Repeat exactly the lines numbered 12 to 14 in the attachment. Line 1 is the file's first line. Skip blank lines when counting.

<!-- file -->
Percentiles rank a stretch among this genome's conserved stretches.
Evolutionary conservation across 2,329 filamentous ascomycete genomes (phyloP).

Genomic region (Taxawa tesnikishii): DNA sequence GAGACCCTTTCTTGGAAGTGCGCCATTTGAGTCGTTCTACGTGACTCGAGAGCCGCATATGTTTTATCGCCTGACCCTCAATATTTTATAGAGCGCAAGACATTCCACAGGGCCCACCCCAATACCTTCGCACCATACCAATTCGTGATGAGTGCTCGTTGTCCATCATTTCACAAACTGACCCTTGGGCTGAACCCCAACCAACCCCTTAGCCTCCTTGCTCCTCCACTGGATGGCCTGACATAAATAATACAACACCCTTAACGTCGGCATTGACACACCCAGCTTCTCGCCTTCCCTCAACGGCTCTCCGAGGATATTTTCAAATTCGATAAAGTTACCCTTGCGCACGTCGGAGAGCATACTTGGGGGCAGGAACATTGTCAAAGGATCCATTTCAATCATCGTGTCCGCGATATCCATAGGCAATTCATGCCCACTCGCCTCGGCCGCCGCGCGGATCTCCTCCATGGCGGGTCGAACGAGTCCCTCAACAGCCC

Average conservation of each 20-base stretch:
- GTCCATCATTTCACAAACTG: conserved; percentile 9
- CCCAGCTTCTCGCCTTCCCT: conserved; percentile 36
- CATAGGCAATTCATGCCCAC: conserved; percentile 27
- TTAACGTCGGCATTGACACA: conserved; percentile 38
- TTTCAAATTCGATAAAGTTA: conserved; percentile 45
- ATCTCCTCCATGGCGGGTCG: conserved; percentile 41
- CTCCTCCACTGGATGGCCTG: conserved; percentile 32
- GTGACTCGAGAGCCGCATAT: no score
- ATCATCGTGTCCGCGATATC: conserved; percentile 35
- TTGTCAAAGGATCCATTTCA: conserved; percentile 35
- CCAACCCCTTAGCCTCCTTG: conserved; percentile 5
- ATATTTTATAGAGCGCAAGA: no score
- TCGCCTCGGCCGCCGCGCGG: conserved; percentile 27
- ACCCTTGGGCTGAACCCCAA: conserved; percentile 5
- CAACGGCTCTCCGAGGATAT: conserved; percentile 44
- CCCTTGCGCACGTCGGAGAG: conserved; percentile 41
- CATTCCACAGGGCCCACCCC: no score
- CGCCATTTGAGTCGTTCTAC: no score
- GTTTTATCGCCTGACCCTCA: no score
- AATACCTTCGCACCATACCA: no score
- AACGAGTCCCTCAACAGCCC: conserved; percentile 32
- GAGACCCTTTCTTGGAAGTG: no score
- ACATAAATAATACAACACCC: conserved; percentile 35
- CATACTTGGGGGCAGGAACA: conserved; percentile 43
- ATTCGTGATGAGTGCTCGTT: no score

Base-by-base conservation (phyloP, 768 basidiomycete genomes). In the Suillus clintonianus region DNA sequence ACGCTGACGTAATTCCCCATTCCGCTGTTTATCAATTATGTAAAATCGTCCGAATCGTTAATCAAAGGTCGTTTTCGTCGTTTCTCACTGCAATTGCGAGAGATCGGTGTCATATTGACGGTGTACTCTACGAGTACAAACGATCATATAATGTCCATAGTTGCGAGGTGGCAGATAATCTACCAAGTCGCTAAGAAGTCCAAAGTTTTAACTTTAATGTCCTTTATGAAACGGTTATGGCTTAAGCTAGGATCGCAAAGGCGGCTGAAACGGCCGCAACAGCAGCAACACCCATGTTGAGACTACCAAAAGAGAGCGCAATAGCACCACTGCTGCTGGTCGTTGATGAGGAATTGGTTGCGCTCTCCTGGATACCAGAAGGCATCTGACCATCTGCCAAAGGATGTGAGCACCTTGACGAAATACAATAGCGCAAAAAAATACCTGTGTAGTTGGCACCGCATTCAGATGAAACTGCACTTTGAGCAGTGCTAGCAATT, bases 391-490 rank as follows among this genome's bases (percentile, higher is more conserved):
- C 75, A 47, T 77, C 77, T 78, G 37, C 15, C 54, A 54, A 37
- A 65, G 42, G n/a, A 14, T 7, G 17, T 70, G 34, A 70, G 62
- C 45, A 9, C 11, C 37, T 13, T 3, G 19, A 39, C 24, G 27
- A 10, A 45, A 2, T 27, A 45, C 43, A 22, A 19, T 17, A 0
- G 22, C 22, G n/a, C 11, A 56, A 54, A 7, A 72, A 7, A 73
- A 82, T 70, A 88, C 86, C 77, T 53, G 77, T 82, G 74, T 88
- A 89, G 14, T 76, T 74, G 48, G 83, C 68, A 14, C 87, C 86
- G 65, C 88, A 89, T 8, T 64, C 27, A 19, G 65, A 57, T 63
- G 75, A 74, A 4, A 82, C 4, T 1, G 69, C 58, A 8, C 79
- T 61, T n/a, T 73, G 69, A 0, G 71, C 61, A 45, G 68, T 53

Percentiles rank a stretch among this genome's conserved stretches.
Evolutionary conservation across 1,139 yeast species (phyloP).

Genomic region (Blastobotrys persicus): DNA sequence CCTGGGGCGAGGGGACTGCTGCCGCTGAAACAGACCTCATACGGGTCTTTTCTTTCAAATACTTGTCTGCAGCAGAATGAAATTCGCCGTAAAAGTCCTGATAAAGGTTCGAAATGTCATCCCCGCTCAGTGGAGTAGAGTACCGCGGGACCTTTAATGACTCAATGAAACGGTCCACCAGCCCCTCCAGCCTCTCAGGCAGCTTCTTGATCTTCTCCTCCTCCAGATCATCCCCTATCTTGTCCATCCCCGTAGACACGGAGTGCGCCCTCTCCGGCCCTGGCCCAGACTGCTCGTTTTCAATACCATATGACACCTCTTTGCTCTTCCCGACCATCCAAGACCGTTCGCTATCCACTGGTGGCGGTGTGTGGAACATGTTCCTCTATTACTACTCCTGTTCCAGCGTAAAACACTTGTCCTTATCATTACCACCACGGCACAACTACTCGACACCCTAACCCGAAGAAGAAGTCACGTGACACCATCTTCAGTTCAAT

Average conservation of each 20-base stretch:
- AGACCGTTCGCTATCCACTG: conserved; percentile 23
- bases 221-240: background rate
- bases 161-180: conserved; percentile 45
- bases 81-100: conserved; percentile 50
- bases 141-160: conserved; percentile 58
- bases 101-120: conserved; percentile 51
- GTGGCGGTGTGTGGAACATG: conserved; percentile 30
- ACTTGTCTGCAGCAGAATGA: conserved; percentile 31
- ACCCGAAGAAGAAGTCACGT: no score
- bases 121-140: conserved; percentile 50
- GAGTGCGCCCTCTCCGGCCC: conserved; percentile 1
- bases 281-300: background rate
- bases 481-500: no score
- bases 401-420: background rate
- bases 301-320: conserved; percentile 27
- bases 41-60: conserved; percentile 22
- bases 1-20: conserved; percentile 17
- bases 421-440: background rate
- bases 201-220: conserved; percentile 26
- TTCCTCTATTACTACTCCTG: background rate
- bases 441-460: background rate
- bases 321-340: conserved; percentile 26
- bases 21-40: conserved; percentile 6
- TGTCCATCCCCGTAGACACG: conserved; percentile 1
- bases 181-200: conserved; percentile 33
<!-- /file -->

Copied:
- GTGACTCGAGAGCCGCATAT: no score
- ATCATCGTGTCCGCGATATC: conserved; percentile 35
- TTGTCAAAGGATCCATTTCA: conserved; percentile 35